Jacen, meanwhile, sends Ben on a mission to test his cousin's suitability as a Sith apprentice, a mission that ends with Ben stranded on the ancient Sith home world of Ziost fighting for physical survival. While Ben struggles to balance the imperative of his mission with the Jedi imperative to protect life, other worlds join Corellia in seceding from the GA, widening the potential conflict and setting up Exile's final scene, in which Jacen infiltrates a meeting to elect a military commander for the newly christened Corellian Confederation

That particular mission turns rather predictably to failure, an end clumsily telegraphed to any reader passingly familiar with action/adventure/fantasy fiction, in which the details of military plans are glossed to preserve suspense for the actual battle scenes. Here, though, author Aaron Allston lays out the entire scheme, a clear sign that the plan is not what it seems - or will very quickly be made moot once the action starts. Authorial ruse was evident as well in Jacen's insistence that he himself act as the spy at the election meeting when under circumstances not dictated by the need to maneuver the characters Jacen would have sent a less noticeable agent.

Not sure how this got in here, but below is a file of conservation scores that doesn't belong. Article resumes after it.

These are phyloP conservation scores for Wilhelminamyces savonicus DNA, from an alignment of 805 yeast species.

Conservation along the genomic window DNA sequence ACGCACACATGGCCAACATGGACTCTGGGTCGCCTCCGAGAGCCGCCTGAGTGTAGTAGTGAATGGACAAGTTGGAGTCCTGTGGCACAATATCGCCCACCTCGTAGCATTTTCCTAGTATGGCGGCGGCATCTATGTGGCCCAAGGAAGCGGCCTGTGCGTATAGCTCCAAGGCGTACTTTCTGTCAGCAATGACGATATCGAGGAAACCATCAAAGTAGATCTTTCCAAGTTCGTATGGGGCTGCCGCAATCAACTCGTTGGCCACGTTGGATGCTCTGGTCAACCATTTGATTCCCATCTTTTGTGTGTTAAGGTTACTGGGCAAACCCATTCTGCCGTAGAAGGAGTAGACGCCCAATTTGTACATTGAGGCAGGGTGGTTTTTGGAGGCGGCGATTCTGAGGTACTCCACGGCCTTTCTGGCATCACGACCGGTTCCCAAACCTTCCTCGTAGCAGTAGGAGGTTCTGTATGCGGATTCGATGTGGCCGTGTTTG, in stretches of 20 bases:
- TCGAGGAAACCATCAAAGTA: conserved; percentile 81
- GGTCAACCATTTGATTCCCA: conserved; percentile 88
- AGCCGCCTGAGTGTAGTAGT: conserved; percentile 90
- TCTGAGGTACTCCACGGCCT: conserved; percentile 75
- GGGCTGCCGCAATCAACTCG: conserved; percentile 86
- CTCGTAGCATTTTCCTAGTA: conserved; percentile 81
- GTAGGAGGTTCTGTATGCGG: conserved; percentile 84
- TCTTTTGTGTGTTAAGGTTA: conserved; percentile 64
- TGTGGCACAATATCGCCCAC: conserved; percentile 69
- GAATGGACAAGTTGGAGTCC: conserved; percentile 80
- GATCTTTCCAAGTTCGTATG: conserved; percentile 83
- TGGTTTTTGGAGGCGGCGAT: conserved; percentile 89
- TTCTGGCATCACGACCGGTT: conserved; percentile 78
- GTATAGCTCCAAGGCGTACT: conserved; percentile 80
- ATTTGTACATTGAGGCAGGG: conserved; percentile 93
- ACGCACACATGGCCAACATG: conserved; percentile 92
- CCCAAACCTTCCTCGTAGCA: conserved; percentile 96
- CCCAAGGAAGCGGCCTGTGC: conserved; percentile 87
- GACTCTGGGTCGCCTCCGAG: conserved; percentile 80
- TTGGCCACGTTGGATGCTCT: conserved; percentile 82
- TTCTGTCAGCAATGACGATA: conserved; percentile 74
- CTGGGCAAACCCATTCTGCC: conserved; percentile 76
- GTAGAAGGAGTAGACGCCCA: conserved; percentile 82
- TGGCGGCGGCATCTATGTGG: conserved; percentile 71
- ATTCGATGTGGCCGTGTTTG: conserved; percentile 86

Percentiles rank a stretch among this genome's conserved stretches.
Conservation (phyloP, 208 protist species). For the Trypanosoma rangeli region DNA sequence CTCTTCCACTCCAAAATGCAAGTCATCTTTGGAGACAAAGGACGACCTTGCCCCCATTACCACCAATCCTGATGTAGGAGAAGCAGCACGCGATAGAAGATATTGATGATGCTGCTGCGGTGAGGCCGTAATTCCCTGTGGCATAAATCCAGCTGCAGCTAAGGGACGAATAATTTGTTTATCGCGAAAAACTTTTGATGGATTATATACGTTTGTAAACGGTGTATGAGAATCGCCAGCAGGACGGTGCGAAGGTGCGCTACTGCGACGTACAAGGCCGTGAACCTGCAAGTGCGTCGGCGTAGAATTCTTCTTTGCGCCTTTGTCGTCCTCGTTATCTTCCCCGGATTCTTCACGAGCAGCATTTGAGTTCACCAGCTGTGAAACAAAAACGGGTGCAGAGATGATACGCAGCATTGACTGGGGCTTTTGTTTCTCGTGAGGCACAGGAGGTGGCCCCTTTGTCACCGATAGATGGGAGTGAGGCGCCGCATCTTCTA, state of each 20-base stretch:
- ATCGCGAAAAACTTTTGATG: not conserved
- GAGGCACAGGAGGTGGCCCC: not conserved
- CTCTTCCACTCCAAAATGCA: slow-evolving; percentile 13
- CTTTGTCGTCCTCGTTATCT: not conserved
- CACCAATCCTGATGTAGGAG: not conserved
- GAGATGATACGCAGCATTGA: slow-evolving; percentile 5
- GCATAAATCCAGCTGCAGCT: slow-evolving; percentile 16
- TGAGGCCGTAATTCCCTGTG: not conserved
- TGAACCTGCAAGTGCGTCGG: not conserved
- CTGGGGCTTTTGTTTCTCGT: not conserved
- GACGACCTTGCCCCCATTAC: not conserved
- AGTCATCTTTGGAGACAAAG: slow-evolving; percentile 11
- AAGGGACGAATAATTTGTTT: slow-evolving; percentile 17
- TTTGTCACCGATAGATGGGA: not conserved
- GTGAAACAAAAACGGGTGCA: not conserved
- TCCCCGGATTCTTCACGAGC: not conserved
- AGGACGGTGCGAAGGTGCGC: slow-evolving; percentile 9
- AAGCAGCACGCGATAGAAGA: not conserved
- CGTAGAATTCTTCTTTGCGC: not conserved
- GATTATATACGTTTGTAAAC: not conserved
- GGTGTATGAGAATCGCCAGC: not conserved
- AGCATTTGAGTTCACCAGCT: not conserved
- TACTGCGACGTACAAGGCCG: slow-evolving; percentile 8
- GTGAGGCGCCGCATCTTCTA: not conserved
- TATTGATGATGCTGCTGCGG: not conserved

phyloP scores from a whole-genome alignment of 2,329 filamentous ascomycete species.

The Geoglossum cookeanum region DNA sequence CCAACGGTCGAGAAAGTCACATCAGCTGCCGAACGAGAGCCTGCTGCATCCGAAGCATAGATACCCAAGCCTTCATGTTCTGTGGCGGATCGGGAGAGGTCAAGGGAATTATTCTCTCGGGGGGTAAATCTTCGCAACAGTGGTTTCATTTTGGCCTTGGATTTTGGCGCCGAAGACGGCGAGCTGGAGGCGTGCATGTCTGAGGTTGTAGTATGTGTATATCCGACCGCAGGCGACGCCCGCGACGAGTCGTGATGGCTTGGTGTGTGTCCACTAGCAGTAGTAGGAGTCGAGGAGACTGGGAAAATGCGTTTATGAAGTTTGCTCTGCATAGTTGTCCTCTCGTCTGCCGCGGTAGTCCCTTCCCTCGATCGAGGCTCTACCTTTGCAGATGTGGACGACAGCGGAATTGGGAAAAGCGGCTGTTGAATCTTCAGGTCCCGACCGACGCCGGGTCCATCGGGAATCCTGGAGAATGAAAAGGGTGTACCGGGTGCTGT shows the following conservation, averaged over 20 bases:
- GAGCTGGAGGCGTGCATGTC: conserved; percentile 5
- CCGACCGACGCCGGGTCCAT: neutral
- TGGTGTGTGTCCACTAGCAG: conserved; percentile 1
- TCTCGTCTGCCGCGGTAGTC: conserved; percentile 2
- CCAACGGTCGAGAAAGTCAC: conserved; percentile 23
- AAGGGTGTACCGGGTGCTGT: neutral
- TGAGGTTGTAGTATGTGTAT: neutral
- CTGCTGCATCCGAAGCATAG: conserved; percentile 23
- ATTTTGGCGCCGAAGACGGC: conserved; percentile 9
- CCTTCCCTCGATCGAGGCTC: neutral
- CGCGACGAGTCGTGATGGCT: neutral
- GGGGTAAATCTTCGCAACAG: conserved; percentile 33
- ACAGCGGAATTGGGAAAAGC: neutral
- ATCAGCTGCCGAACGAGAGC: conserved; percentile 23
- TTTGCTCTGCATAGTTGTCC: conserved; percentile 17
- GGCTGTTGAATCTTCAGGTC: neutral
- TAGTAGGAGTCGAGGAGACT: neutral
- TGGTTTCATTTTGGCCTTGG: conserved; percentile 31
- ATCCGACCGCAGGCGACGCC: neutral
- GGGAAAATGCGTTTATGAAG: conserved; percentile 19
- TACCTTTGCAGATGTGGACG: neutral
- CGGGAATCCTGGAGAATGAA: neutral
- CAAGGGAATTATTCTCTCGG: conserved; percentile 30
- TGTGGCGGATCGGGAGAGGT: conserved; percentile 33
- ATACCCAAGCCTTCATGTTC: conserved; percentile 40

Allston also treats us to some spiffy new technology, including a device that delivers an electric shock to transfer short-term memories to long-term memory, effectively short-circuiting Alema Rar's ability to erase her presence from the minds of those who have seen her. As electric shock has in the real world been found to cause memory loss, we're left to wonder is this idea is based on anything but imagination.

Still now we don't know exactly what caused the rift between the GA and its member worlds, except for some vague pronouncements, provided in Exile from Leia, that the conflict between the GA and Corellia was the "inevitable conclusion of their respective political directions." Read into that whatever you will. The authors are not likely to provide anything more.